The stock market bounced back on Thursday.
Encouraging signs on the first day of spring that the economy is emerging from its winter slumber helped boost stocks a day after the market dipped on concerns that the Federal Reserve would raise interest rates sooner than investors had anticipated.
The stock market has become more volatile this year as Fed policy makers have started reducing their economic stimulus, and investors have fretted whether the economy is strong enough to maintain its recovery without the central bank's support.
“The economy is likely to have a good bounce in the spring time,” said Peter Cardillo, chief market economist at Rockwell Global Capital. “The market is reacting to the good economic news.”
The Standard & Poor's 500 index rose 11.24 points, or 0.6 percent, to 1,872.01. The Dow Jones industrial average gained 108.88 points, or 0.7 percent, to 16,331.05. The Nasdaq composite climbed 11.68 points, or 0.3 percent, to 4,319.29.
The S&P 500 game within a fraction of a point of wiping out all of its losses from a day earlier, when it dropped 11.48 points.
Stocks started the day lower, extending their losses from Wednesday, as investors mulled comments the day before from Fed Chair Janet Yellen, who set the stage for a possible interest rate hike by the middle of next year. The Fed on Wednesday also dropped its previous position of saying it would consider raising interest rates once the unemployment rate declined to 6.5 percent. Unemployment is currently 6.7 percent.
Higher interest rates could slow the economy by raising the cost of borrowing money. That could hold companies back from borrowing to expand their businesses or discourage consumers from taking out loans such as mortgages.
The market turned higher in mid-morning trading following news that a measure of the U.S. economy's health rose in February by the largest amount in three months. That suggests growth will accelerate following a severe winter.
The Conference Board's index of leading indicators increased 0.5 percent following a slight 0.1 percent rise in January and a 0.1 percent decline in December.
The Federal Reserve Bank of Philadelphia said separately that manufacturing rebounded in that region in March as new orders increased.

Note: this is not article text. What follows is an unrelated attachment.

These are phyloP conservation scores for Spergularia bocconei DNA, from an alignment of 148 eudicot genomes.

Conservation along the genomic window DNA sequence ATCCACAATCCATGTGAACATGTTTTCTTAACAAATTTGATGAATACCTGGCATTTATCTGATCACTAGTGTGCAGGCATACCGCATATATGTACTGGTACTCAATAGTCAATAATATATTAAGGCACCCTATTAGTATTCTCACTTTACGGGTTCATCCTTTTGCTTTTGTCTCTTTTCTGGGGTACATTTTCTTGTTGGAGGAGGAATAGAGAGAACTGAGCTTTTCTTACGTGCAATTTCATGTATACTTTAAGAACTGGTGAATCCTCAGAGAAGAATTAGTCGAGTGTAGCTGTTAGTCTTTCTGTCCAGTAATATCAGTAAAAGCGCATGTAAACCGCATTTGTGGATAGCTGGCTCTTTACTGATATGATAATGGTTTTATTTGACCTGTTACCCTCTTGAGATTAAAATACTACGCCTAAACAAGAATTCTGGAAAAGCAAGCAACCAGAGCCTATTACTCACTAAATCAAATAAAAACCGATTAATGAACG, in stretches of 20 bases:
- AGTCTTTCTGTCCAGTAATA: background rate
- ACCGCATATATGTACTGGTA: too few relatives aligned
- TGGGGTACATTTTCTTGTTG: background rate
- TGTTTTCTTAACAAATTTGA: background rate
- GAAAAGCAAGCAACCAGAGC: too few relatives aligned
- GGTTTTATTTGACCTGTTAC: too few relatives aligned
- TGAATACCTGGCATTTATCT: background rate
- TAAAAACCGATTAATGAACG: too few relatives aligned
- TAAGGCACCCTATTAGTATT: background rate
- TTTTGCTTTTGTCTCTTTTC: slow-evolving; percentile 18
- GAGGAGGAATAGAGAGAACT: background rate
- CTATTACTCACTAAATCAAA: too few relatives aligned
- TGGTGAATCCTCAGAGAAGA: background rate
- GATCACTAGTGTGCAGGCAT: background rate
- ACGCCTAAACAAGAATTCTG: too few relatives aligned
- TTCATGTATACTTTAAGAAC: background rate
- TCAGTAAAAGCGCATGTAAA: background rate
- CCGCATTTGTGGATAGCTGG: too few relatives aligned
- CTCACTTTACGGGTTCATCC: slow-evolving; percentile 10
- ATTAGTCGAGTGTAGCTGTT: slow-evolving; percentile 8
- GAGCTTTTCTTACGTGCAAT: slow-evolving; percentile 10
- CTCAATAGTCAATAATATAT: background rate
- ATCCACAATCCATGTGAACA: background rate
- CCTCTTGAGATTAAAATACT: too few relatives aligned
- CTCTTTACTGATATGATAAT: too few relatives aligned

Microsoft was among the big gainers on Thursday. The software company's stock climbed $1.06, or 2.7 percent, to $40.33 after analysts at Morgan Stanley said a rumored plan to make a version of its Office software available for iPad devices could generate $1.2 billion in annual revenue.
3-D printing companies were among the losers after ExOne reported a fourth quarter loss late Wednesday and said its revenue fell. ExOne slid $4.35, or 10 percent, to $39.40. Other 3D-printer companies, including Stratasys and 3D Systems, also fell.
The stock market is in the sixth year of a bull market and has risen 172 percent since March, 2009. That rise has been underwritten by the Fed's stimulus, which has strengthened the economy by keeping interest rates low.
As the Fed cuts back on its stimulus, investors are splitting into roughly two camps, said Omar Aguilar, Chief Investment Officer at Charles Schwab.
“You have those that believe that the only reason the market has gone up for the last five years is because of the stimulus program…that is clearly coming to an end,” said Aguilar. “Other investors think that the economy is in good shape.”
Bond prices were little changed a day after the Fed announced it would make further reductions to its bond-buying program. The yield on the 10-year government was unchanged from Wednesday at 2.77 percent.
The price of crude oil fell 94 cents, or 0.9 percent, to $99.43 a barrel. Gold dropped $10.80, or 0.8 percent, to $1,330.50 an ounce
Among other stocks making big moves:
— ConAgra Foods rose 40 cents, or 1.4 percent, to $29.99 after the company said its latest quarterly earnings nearly doubled. It continues to benefit from the acquisition of private-label food maker Ralcorp.
— Guess slumped 98 cents, or 3.4 percent, to $27.78 after the apparel maker reported lower quarterly income and predicted a loss for the current period.